The Frontstretch: Tearing Apart the Trucks: Kyle Closes Half His Truck Team - What Now? by Beth Lunkenheimer -- Friday June 4, 2010

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As the Camping World Truck Series rolls into Texas Motor Speedway this weekend for the WinStar World Casino 400K, they’ll do so without Tayler Malsam and the No. 56 Toyota, fielded for the the first seven races this season by Kyle Busch Motorsports. But for Tayler Malsam, that’s a good thing.

Earlier this week, Tayler Malsam joined Braun Racing in the Nationwide Series, and that opened up the window of opportunity for cost-cutting measures for KBM. The No. 56 team has been shut down for at least the remainder of the season, while the No. 18 team will continue to strive for the owner’s championship.

To put it like I would have when I was younger, this sucks. I had high hopes when the announcement made official the long time speculation that Kyle Busch would become a team owner in the Truck Series. Here I was thinking about how great it would be to have another new team joining the series with the kind of funding behind it to actually get it off the ground. Boy, was I mistaken!

Having said that, I’m pleased that only one truck team was shut down rather than the entire operation. After all of the news about contractors being owed money and Kyle’s comment that he would never have started the team had he known the financial burden, we’re lucky to at least have that one truck left out on the track. And in even better news, Johnny Benson gets to pilot that No. 18 Toyota tonight at Texas (more on that a little later).

No matter how you feel about the guy, Kyle Busch has been influential in the development of the Truck Series throughout the last couple years.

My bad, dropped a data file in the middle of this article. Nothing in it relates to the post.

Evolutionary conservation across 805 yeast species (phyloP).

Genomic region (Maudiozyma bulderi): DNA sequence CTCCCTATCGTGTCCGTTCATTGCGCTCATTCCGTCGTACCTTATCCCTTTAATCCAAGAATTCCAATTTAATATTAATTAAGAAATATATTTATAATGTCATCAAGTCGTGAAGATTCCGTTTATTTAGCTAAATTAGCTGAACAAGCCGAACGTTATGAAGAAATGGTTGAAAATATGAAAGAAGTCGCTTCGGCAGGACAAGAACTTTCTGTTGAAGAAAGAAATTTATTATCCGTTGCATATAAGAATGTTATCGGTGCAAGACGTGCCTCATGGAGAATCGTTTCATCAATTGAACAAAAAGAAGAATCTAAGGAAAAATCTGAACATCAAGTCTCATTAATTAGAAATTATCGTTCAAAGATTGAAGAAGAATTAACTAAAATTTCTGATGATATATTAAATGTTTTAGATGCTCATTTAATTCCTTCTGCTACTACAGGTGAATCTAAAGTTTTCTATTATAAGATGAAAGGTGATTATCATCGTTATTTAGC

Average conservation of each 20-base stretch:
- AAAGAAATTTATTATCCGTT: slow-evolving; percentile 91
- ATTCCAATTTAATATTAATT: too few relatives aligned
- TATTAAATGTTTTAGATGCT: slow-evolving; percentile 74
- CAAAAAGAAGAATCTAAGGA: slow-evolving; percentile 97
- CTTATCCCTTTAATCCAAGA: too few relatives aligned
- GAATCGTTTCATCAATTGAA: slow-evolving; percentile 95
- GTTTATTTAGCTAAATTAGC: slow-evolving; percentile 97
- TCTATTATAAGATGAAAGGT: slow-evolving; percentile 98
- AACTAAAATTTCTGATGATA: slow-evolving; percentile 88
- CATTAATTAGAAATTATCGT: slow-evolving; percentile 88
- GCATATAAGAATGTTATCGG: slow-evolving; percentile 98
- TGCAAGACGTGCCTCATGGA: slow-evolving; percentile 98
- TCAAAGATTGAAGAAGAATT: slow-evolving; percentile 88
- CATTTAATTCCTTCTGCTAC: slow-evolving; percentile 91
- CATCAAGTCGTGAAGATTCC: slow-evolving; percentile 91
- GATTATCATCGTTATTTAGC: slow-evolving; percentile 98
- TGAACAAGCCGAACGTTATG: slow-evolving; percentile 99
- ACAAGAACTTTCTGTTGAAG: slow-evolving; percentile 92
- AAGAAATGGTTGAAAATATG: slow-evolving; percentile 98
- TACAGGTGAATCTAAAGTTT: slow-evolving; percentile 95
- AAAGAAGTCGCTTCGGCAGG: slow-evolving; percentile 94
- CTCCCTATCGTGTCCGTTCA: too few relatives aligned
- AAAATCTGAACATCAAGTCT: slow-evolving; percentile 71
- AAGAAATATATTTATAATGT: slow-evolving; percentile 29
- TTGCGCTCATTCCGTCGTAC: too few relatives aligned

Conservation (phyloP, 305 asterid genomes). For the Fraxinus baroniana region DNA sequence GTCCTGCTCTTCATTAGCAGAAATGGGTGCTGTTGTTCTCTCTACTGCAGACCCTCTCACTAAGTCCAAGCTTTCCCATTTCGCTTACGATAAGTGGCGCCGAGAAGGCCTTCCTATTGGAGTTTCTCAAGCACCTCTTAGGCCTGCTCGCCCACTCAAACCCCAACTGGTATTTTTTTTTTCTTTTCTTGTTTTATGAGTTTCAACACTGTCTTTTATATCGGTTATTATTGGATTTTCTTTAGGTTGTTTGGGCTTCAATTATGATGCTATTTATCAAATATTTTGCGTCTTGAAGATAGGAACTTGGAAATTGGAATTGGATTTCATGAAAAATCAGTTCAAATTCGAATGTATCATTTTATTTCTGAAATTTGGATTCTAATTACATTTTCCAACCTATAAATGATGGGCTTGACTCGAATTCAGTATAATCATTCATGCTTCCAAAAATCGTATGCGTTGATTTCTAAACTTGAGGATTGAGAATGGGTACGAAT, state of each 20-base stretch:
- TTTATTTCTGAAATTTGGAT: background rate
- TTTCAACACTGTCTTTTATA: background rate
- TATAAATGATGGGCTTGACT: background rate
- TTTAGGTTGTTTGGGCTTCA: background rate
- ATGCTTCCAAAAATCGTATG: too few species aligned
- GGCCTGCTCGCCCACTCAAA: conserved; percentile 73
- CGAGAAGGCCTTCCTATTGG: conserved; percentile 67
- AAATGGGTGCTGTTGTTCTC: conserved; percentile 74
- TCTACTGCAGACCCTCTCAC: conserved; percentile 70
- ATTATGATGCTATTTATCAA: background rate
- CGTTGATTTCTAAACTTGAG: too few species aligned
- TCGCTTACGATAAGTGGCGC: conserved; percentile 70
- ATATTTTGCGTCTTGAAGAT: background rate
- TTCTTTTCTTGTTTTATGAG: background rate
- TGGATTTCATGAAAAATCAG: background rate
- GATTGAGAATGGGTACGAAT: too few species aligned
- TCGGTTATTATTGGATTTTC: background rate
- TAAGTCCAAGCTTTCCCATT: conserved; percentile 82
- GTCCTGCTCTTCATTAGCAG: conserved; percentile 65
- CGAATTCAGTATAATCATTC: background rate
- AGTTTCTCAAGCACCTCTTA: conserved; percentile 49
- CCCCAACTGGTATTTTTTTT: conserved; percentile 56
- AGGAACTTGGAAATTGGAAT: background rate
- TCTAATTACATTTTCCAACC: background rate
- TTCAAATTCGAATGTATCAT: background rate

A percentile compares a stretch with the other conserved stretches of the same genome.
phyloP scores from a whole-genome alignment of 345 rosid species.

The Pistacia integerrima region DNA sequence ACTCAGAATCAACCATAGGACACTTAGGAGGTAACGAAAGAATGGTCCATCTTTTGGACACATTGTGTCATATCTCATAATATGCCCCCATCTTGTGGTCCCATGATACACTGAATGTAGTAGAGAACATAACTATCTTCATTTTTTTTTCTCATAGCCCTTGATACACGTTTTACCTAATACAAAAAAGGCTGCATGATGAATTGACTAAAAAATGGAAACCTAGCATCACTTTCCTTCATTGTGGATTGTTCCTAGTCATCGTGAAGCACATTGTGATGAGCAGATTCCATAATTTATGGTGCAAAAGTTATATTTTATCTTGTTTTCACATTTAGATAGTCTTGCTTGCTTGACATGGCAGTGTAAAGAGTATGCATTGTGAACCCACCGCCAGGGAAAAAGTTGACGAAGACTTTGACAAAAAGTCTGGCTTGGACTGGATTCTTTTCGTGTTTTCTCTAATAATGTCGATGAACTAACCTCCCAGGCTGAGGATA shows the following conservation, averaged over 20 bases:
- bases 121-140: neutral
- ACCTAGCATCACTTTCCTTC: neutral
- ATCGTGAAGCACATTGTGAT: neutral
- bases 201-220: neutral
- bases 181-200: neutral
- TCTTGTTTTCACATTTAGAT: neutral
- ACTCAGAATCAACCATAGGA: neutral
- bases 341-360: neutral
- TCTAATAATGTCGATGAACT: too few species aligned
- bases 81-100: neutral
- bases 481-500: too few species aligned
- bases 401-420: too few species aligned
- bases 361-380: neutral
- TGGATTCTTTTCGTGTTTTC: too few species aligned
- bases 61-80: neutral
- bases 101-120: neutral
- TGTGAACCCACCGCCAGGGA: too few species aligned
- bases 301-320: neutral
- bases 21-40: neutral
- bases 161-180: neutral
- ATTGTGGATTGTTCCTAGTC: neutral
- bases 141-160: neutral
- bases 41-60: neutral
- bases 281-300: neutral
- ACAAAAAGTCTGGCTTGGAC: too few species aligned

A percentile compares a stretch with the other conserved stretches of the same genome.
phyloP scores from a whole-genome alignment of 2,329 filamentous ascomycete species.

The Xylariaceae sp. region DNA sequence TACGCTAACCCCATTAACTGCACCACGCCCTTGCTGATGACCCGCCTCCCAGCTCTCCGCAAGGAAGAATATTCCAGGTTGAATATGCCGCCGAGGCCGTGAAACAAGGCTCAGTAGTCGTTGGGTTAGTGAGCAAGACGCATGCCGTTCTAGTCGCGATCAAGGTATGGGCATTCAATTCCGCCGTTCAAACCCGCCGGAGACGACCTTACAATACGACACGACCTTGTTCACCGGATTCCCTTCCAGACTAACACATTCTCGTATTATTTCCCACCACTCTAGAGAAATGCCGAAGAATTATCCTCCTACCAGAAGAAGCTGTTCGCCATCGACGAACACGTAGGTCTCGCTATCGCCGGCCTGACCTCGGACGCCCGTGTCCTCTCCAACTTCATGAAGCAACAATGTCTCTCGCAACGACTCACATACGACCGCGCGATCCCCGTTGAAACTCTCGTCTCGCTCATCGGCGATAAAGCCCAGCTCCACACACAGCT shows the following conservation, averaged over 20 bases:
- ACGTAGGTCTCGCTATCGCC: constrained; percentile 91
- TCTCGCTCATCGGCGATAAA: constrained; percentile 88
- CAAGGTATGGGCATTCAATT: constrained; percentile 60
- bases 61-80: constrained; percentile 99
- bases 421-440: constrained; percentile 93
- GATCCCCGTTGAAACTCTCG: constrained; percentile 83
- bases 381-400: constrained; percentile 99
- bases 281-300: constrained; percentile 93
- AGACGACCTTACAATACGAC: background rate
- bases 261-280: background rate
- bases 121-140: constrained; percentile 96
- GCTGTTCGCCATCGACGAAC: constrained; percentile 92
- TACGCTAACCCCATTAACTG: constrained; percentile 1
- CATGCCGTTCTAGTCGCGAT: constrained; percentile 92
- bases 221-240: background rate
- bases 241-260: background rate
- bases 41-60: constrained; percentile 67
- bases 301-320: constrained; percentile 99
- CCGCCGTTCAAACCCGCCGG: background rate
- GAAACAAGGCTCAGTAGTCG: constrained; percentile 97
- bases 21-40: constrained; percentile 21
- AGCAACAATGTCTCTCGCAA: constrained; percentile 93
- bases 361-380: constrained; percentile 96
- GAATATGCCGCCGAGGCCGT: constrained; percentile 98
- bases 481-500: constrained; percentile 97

Consider for a moment everything Kyle Busch has done to help in the Truck Series. During his tenure with Billy Ballew Motorsports, he drove for free—that’s right, free. All winnings were given to team owner Billy Ballew to put back into his team. In turn, Kyle brought some great publicity to the team with his success, scoring 13 wins in the No. 51 Toyota and three in the No. 15.

Along with his success behind the wheel, Kyle Busch brought Brian Ickler to the Truck Series last season to cover races that would conflict with his Sprint Cup Series obligations. And with the help of some tips from Kyle, Ickler saw success almost immediately, scoring a top-5 finish in his first outing at Kansas Speedway last May.

Kyle Busch will make good on his promise to put the 2008 Truck Series champion in a truck starting this weekend at Texas Motor Speedway.

Also, after Johnny Benson was dropped from his ride at Red Horse Racing, Kyle Busch worked with Billy Ballew Motorsports and then-sponsor Miccosukee to allow the 2008 champion to pilot the No. 51 Toyota at Michigan International Speedway, his home track. Unfortunately, that never came to pass due to injuries sustained in a late-model wreck shortly before, but in the end it was the thought that counted.

Enter Kyle Busch Motorsports. From the beginning, the plan for KBM has been to prepare young drivers for the NASCAR world and give them a start in climbing the seemingly broken ladder of progression, with the ultimate goal of becoming the future of the Cup Series. And so far, KBM has done just that.

First there was Brian Ickler, who was promised a spot in the No. 18 any time Busch’s Cup Series obligations prevented him from racing in the Truck Series, mirroring the agreement last season with BBM. Then it happened—Kyle began to see the realization of his dream. A couple weeks ago, Ickler was offered a part-time gig in the Nationwide Series with Roush Fenway Racing.

And Busch has been nothing but supportive of the opportunity presented to Ickler.

“I have no reason to hold Brian Ickler back. It’s all for his best interest,” Busch said. “I feel like I’ve done what I needed to do to help him move on up so, hopefully, he can make a name for himself and a place for himself over there at Roush and do a good job.”